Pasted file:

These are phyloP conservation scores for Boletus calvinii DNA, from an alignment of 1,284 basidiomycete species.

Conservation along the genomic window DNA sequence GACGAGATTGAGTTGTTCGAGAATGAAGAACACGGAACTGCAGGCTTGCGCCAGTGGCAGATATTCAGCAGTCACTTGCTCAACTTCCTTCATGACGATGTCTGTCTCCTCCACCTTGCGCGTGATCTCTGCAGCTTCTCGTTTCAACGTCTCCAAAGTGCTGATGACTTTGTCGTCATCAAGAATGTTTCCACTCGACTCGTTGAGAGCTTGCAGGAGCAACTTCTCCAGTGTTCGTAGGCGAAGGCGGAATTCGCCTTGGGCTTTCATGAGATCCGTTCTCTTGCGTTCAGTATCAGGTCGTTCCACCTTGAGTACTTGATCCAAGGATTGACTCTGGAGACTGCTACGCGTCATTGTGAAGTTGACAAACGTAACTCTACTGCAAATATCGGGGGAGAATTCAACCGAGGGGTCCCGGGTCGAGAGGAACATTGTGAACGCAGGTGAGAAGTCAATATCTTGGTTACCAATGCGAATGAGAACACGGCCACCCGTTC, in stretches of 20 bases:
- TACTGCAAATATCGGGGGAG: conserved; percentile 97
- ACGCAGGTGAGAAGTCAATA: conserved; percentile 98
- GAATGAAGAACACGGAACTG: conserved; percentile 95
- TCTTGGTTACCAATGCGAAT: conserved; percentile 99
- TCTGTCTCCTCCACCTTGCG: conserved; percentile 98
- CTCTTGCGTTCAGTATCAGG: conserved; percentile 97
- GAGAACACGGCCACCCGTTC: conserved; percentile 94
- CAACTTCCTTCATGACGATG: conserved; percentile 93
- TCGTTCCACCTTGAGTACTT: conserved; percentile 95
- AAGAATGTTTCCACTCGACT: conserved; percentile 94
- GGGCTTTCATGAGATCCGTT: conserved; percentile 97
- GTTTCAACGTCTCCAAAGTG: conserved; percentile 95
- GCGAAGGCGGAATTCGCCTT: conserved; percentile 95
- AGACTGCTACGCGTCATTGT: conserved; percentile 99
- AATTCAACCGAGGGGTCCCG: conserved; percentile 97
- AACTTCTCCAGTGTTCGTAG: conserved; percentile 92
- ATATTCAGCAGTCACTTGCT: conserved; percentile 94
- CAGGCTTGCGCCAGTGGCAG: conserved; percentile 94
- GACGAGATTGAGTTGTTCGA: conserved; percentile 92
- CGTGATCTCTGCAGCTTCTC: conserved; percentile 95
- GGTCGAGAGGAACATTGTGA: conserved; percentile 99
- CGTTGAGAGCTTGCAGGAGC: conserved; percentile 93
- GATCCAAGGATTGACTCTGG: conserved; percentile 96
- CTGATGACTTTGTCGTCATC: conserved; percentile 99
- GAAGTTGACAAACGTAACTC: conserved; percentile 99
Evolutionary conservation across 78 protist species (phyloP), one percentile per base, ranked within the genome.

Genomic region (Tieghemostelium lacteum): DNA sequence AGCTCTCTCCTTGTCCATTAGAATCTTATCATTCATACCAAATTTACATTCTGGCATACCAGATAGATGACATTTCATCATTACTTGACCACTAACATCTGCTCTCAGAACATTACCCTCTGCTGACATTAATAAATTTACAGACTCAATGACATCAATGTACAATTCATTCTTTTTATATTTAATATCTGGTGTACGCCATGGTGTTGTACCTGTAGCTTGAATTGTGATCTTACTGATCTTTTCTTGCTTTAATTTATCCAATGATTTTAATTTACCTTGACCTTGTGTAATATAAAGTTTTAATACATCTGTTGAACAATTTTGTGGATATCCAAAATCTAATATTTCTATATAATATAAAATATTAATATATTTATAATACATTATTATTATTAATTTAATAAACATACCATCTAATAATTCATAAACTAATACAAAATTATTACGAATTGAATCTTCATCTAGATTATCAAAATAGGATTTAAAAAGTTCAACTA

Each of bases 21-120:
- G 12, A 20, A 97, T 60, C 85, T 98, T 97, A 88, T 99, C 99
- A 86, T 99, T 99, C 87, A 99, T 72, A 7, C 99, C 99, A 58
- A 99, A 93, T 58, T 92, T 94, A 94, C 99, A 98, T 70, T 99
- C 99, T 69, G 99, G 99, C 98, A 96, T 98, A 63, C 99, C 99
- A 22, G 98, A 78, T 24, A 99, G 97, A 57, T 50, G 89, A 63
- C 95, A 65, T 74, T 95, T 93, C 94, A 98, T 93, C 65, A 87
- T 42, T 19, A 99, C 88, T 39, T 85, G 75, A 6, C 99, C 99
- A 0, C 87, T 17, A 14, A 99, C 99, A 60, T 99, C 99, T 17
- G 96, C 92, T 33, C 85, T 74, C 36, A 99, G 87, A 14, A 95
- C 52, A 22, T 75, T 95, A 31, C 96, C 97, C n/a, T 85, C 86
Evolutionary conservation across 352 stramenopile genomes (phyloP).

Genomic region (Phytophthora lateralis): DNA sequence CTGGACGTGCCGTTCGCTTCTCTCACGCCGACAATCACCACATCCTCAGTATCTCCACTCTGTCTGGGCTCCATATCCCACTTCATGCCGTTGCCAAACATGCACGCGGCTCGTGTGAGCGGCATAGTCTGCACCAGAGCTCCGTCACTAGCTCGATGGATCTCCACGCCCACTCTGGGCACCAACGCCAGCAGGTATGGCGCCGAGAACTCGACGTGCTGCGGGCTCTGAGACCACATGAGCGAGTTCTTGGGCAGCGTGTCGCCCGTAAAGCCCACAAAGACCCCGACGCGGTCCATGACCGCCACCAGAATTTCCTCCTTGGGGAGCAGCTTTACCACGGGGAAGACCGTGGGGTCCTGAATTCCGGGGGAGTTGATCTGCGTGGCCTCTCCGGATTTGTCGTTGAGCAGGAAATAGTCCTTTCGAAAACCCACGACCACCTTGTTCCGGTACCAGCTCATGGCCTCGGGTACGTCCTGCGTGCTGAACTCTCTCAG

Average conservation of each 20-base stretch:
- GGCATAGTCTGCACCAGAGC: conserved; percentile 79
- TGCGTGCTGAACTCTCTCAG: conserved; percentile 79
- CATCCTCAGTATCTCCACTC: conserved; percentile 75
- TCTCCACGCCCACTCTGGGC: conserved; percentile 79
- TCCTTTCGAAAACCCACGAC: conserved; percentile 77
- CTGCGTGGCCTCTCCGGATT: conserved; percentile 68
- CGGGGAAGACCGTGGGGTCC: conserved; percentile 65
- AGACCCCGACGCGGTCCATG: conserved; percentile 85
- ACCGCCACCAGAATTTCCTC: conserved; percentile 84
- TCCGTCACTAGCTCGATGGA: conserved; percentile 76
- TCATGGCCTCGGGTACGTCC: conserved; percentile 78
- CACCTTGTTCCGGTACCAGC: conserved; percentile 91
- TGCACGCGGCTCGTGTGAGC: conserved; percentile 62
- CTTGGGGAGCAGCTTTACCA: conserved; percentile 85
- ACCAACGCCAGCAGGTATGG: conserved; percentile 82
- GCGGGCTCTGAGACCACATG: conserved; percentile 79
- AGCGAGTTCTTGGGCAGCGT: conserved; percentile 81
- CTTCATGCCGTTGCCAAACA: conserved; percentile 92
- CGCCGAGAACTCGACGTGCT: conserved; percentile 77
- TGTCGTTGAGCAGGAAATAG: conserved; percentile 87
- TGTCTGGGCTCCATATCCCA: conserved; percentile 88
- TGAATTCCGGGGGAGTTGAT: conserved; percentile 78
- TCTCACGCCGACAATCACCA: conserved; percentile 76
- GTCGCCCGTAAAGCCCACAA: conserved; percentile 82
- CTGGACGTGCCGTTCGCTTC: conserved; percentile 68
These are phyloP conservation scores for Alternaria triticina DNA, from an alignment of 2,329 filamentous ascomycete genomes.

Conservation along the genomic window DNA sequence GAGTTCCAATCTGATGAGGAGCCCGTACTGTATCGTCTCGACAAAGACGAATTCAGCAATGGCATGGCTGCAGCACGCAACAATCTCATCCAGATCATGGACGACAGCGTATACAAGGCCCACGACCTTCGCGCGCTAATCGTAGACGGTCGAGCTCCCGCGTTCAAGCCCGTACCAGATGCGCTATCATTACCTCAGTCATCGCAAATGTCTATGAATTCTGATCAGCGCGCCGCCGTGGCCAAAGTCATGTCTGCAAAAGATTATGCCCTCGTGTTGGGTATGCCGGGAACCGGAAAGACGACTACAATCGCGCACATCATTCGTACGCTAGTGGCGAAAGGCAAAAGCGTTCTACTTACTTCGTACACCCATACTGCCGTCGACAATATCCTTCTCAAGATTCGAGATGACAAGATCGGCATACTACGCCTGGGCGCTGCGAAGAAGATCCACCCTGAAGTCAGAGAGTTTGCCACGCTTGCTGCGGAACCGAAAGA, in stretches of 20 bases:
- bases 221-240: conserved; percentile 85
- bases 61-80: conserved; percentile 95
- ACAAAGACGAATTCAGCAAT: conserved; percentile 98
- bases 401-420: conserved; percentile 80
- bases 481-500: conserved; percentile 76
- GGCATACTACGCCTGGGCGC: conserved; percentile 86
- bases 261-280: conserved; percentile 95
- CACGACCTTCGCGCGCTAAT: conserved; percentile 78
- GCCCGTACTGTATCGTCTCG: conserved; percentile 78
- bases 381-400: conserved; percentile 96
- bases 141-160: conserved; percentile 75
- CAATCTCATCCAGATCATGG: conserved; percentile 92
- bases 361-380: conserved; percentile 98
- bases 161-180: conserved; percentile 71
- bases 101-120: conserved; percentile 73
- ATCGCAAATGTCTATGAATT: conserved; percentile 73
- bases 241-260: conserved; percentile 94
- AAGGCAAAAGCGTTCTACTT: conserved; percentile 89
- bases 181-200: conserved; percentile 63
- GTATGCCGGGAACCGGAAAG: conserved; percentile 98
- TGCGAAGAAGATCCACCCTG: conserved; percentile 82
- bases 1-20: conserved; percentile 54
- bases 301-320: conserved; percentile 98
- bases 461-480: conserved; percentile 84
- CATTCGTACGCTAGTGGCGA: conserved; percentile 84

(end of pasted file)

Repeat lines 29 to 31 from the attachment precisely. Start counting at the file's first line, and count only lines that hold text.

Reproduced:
Genomic region (Tieghemostelium lacteum): DNA sequence AGCTCTCTCCTTGTCCATTAGAATCTTATCATTCATACCAAATTTACATTCTGGCATACCAGATAGATGACATTTCATCATTACTTGACCACTAACATCTGCTCTCAGAACATTACCCTCTGCTGACATTAATAAATTTACAGACTCAATGACATCAATGTACAATTCATTCTTTTTATATTTAATATCTGGTGTACGCCATGGTGTTGTACCTGTAGCTTGAATTGTGATCTTACTGATCTTTTCTTGCTTTAATTTATCCAATGATTTTAATTTACCTTGACCTTGTGTAATATAAAGTTTTAATACATCTGTTGAACAATTTTGTGGATATCCAAAATCTAATATTTCTATATAATATAAAATATTAATATATTTATAATACATTATTATTATTAATTTAATAAACATACCATCTAATAATTCATAAACTAATACAAAATTATTACGAATTGAATCTTCATCTAGATTATCAAAATAGGATTTAAAAAGTTCAACTA

Each of bases 21-120:
- G 12, A 20, A 97, T 60, C 85, T 98, T 97, A 88, T 99, C 99